"Besides myself, I'd be hard-pressed to think of anybody who will do livestock other than horses," he said.


Both Winn, above, and Mora, below, are often on the road and travel with their medical supplies.

Dale Davis, a Yolo County alpaca rancher who has been Mora's client for more than 10 years, said when she started her business in the Napa Valley years ago, she used a veterinarian in Sonoma County who had some camelid experience but operated out of a clinic and did not make farm calls except in rare emergencies. That meant she had to transport her alpacas to the vet, a practice that would be nearly impossible for her today, considering the 140 animals she has now compared to the 15 she had back then.

Davis said she would not have been able to expand her herd to the size it is today if she did not have access to a mobile vet like Mora, who has a standing, weekly appointment at her ranch in Esparto to do routine herd checks and maintenance.

"My other choice other than Danny would be trailering animals to UC Davis' veterinary hospital, and that's expensive," she said.

Whiteford said there continues to be strong demand for rural veterinarians nationwide, but the need is especially acute in communities that are remote, and where there are dispersed farms and ranches, because veterinarians who serve those areas tend to cover more ground, and that means they can't see as many cases in a day.

Mora said a declining economic base in many rural areas may be why there's been a significant shift of veterinarians toward urban centers, where there are more family pets, allowing veterinarians to establish a practice with more lucrative opportunities.

"In rural areas, the clients are farther apart, so you've got to take time to go someplace," he said. "At clinics, the patients are coming to you. You can make more money in an urban area most of the time."


Mora swears by his knee pads.

Rural veterinarians are also expected to take on emergencies—in all kinds of weather, any time of day. Mora and Winn can both attest to getting middle-of-the-night calls to assist with a difficult calving or tend to a seriously ill animal.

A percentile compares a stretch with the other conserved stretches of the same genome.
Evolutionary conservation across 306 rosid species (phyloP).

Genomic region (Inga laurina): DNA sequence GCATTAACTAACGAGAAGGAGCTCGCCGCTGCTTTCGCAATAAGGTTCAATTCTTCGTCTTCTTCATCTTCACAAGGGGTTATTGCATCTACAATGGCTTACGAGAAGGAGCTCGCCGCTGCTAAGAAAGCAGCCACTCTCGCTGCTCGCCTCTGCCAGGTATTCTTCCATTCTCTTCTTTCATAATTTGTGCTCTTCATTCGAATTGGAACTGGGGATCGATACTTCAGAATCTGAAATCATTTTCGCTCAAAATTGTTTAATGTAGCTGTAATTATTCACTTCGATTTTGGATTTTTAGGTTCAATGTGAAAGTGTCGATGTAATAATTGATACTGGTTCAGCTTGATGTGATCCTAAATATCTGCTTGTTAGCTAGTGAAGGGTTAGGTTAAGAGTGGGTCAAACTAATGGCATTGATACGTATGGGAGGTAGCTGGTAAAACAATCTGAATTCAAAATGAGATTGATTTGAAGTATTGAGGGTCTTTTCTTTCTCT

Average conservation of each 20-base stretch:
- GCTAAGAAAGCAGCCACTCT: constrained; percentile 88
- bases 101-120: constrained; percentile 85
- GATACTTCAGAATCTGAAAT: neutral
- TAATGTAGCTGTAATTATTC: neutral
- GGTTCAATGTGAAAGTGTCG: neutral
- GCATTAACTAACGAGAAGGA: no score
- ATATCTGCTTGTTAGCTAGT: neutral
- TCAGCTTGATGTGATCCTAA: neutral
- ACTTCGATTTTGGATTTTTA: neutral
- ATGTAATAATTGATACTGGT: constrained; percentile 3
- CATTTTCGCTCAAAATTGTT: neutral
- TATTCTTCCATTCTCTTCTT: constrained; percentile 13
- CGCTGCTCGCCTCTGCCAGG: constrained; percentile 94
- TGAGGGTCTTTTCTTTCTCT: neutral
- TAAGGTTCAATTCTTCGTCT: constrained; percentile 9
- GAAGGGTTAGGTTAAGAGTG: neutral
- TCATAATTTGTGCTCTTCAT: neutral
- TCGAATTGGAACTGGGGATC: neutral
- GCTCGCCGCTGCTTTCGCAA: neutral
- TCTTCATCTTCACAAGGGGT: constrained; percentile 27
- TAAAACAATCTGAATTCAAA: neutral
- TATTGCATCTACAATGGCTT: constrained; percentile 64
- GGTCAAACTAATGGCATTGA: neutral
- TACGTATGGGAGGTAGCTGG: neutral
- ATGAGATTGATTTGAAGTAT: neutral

To attract more graduates to rural areas that need them, federal agencies such as the U.S. Department of Agriculture, as well as agricultural organizations and private companies, offer incentives such as scholarships and debt relief programs to help graduates pay off some of their school loans if they enter the food-animal medicine field.

Another way to encourage more young people to consider rural veterinary practice is by planting the seed early, and UC Davis is trying to do this through its Early Veterinary Student Bovine Experience Program, which pairs students with practicing veterinarians for mentorship and on-the-job training.

The program had a lasting effect on Winn, who grew up in the San Fernando Valley and had no experience with farming. She loved riding horses and originally set out to pursue a career in equine medicine. But the summer before entering vet school, she enrolled in the program, which put her to work on a dairy milking, feeding, birthing and managing the herd. She was hooked.

"That exposure started me on the path to become a food-animal veterinarian," said Winn, who now mentors students who are going through that same program.


Winn takes a break during her busy schedule.

Frank Dinis, herd manager for Charles Ahlem Ranch, said he believes if more students are exposed to the idea of working in food-animal medicine, then they would at least consider the option. The challenge is trying to appeal to young people who may have come from an urban background and want to be closer to amenities found in larger towns and cities.

"As we force agriculture to certain parts of the country that are less populated, it's going to make it harder to attract people to go live and work in those areas," he said.

The 4,500-cow dairy he manages employs two veterinarians for weekly herd checks, as well as monthly consultations on herd health issues and cow management. He said it would not be possible to maintain a successful dairy without the ability to provide the animals with good, regular health care.

"I think it's commendable for young people to go into veterinary medicine. They're part of feeding the world," Dinis said. "To me, it's something to be proud of when you're part of something so basic that most people take for granted."

Ching Lee is a reporter for California Country. She can be reached at 800-698-FARM or clee@californiacountry.org.